report at bugs
Jul 24, 2012, 5:14 PM
Post #1 of 8
New submission from Graham Dumpleton <Graham.Dumpleton [at] gmail>:
[issue15445] Ability to do code injection via logging module configuration listener port.
This issue was raised first on security [at] python Guido responded that not sensitive enough to be kept to the list and that okay to log a bug report.
This issue may not warrant any action except perhaps an update to
documentation for the logging module to warn about it, but thought
that should raise it just in case someone felt it needed actual code
changes to be made to avoid the issue if possible.
The problem arises in the Python logging modules ability to create a
listener socket which can accept new configuration in the ini file
"""To send a configuration to the socket, read in the configuration
file and send it to the socket as a string of bytes preceded by a
four-byte length string packed in binary using struct.pack('>L',
This sounds innocuous and the documentation at that point doesn't warn
that you are opening yourself up to security problems in using it.
You get a hint of potential issues later if one reads later
documentation about the file format:
"""The class entry indicates the handler’s class (as determined by
eval() in the logging package’s namespace). The level is interpreted
as for loggers, and NOTSET is taken to mean ‘log everything’."""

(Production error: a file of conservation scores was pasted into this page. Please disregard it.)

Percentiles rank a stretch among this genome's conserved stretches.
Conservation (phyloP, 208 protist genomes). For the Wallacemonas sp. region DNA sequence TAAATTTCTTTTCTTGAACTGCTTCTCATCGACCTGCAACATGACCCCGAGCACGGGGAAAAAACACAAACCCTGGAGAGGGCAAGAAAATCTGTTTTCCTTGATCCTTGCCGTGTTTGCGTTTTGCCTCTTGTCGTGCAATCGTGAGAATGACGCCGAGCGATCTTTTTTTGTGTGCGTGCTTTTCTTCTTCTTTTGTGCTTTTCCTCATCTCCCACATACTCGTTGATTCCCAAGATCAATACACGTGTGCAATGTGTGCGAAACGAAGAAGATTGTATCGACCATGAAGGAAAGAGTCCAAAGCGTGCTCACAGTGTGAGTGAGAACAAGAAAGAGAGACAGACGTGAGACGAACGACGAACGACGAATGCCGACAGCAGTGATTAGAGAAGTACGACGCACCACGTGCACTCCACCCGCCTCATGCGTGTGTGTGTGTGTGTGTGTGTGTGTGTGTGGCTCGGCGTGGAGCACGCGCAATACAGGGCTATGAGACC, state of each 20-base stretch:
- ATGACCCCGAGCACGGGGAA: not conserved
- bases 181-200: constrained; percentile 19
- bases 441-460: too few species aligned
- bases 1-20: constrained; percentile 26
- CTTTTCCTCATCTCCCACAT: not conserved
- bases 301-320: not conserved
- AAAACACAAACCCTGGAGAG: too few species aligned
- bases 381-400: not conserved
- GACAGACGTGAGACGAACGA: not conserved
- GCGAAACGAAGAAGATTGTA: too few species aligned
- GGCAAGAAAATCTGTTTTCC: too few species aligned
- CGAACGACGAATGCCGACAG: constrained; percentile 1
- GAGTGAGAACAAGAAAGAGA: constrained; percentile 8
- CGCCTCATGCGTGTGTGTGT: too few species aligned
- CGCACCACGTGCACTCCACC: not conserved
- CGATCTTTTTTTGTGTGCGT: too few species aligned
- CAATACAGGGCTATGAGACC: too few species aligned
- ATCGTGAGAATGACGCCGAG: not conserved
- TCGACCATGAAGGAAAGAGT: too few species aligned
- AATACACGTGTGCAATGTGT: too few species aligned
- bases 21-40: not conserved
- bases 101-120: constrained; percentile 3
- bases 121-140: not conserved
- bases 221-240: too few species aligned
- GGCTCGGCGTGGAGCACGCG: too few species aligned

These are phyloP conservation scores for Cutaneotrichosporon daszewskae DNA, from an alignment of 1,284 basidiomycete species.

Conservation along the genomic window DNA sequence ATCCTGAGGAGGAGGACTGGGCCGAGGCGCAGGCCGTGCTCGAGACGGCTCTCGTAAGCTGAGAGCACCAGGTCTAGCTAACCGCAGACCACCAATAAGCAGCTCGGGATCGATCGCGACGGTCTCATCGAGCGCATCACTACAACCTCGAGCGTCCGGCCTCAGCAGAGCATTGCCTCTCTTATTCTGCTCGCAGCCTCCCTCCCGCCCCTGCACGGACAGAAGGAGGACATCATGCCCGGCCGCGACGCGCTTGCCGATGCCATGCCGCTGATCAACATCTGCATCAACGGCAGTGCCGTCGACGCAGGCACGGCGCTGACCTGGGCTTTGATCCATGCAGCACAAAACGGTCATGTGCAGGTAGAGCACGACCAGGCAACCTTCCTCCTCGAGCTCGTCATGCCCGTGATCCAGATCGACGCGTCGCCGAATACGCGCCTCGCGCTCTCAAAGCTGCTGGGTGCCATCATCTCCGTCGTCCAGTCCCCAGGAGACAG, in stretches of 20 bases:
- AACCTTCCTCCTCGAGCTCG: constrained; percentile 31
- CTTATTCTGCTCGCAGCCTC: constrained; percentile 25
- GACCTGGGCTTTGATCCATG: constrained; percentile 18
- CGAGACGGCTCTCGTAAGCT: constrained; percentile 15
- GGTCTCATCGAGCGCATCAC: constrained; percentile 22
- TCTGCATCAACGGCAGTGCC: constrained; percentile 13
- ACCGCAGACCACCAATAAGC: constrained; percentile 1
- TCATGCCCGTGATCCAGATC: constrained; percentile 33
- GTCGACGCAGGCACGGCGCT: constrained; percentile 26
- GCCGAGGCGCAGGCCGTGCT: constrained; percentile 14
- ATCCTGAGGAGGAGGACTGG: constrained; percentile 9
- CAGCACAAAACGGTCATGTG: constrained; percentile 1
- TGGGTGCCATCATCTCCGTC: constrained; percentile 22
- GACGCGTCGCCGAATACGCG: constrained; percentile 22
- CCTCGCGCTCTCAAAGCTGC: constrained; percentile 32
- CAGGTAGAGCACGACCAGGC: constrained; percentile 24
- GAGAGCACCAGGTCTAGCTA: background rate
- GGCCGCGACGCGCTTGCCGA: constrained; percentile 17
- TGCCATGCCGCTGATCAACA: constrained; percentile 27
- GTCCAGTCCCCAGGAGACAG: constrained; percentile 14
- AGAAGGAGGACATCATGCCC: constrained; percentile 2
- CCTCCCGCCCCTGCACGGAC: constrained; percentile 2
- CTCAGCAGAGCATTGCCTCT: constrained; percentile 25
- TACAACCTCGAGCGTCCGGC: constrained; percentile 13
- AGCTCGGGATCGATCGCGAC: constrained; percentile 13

There are other mentions about eval() in context of log level and args
for the handler class as well, but not sure that is used for log level
as it says.
The combination of the open listener port for configuration and that
processing of the configuration file uses eval(), means that one could
send a configuration file to the process containing:
class=os.system('echo security issue') or StreamHandler
and one could execute an arbitrary command as the user the process runs as.
The problem is tempered by the fact that someone has to enable the
feature, which is likely rare, but also because socket connections to
send new configuration will only be accepted from the same host
('localhost') and the host can not be overridden. So can only be taken
advantage of by someone (potentially a different user) on the same
host and not remotely at least.
The specific code in Python 3.2 is:
section = cp["handler_%s" % hand]
klass = section["class"]
fmt = section.get("formatter", "")
klass = eval(klass, vars(logging))
except (AttributeError, NameError):
klass = _resolve(klass)
args = section["args"]
args = eval(args, vars(logging))
h = klass(*args)
and older Python 2.X versions have similar code.
Although you could perhaps avoid need for eval for class lookup, can't
see that you could do that for args unless you restrict it to literal
values and use a more limited eval like parser.
At the minimum there probably should be a warning in the documentation about using the logging module configuration port on untrusted systems with shared users.
components: Library (Lib)
title: Ability to do code injection via logging module configuration listener port.
versions: Python 3.2
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